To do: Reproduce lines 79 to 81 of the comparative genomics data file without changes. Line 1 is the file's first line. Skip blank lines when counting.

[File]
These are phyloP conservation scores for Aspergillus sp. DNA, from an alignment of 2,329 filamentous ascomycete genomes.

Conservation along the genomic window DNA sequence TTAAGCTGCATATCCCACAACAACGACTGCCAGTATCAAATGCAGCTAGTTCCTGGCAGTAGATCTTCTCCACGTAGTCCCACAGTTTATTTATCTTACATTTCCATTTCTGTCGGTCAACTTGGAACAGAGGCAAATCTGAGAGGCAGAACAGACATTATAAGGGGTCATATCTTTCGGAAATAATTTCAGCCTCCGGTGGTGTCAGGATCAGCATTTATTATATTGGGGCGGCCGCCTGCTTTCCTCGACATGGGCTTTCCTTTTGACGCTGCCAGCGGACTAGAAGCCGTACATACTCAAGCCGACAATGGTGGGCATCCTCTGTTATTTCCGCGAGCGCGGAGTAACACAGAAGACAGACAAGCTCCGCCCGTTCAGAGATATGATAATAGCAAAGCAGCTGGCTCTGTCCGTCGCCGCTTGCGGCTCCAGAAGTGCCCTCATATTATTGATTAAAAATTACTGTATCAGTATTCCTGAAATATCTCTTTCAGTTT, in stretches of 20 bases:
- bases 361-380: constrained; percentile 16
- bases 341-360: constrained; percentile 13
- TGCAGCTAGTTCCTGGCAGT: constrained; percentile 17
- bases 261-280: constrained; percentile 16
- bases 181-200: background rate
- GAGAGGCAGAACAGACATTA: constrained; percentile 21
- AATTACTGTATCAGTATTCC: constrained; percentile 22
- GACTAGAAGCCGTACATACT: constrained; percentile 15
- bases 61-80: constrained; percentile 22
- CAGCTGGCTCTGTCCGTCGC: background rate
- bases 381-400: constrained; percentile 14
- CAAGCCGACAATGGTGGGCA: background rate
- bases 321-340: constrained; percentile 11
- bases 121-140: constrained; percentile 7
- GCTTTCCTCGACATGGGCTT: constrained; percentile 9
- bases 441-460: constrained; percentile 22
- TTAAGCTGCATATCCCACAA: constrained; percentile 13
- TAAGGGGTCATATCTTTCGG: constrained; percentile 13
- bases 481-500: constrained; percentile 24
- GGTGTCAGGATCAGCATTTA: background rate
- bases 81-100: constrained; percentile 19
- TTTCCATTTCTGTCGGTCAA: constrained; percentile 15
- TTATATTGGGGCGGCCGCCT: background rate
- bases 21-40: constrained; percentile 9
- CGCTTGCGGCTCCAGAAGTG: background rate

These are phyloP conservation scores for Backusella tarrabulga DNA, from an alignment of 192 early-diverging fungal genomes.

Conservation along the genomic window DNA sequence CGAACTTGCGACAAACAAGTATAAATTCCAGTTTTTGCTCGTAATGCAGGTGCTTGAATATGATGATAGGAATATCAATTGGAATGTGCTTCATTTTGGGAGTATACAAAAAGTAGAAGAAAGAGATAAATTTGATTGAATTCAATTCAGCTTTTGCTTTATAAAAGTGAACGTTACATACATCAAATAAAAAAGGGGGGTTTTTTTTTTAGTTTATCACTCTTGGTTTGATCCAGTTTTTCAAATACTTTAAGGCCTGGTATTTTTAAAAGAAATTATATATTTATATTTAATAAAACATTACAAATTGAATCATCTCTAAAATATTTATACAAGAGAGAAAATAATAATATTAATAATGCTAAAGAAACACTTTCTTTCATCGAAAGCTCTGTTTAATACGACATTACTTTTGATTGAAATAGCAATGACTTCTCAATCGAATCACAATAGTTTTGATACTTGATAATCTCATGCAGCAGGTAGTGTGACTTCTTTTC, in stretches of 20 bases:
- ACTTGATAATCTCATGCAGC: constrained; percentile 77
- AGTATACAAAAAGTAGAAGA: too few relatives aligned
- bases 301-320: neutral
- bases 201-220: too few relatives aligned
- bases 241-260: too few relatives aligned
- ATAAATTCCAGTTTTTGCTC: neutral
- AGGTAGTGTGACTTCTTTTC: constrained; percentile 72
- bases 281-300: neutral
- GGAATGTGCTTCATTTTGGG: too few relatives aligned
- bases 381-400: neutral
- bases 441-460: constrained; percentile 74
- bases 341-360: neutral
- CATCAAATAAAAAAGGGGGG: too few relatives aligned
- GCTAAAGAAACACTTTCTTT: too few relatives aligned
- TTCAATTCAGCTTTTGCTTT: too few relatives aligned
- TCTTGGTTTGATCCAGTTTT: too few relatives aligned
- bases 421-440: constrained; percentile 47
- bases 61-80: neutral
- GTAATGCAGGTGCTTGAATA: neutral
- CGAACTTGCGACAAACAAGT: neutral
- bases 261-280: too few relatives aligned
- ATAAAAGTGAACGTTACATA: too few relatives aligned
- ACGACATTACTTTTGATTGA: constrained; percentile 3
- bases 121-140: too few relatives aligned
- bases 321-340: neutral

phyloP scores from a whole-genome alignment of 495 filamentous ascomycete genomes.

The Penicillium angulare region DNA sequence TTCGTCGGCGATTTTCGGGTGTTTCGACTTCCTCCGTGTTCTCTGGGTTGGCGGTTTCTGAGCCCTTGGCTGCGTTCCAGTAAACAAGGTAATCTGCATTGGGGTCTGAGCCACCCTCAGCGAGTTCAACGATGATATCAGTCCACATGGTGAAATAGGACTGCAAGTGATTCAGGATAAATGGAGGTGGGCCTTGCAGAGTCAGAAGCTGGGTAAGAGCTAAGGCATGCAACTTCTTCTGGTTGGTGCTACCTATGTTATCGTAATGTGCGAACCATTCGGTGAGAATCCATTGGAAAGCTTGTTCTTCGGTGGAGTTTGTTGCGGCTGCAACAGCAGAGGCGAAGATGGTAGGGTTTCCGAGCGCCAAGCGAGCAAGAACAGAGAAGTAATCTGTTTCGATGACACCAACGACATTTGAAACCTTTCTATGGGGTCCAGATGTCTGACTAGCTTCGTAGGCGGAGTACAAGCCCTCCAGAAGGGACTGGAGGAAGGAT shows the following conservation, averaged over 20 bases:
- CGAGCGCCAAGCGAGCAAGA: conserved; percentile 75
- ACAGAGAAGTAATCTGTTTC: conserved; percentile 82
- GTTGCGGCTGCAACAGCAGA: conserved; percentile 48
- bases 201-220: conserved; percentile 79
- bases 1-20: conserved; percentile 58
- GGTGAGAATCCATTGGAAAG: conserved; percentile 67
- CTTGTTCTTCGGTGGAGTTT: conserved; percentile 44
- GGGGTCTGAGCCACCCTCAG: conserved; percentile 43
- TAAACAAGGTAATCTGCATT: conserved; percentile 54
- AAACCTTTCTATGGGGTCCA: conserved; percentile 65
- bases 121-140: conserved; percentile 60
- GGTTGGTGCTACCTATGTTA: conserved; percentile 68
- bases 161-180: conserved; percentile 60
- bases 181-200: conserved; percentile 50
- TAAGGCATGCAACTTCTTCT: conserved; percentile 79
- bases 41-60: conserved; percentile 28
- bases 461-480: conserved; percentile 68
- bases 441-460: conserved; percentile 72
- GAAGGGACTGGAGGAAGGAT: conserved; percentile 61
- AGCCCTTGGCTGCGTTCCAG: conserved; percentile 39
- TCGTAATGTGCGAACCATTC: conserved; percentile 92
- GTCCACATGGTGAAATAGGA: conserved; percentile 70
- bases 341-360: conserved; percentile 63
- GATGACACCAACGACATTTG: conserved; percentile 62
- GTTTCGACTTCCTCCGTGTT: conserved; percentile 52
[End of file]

- bases 341-360: conserved; percentile 63
- GATGACACCAACGACATTTG: conserved; percentile 62
- GTTTCGACTTCCTCCGTGTT: conserved; percentile 52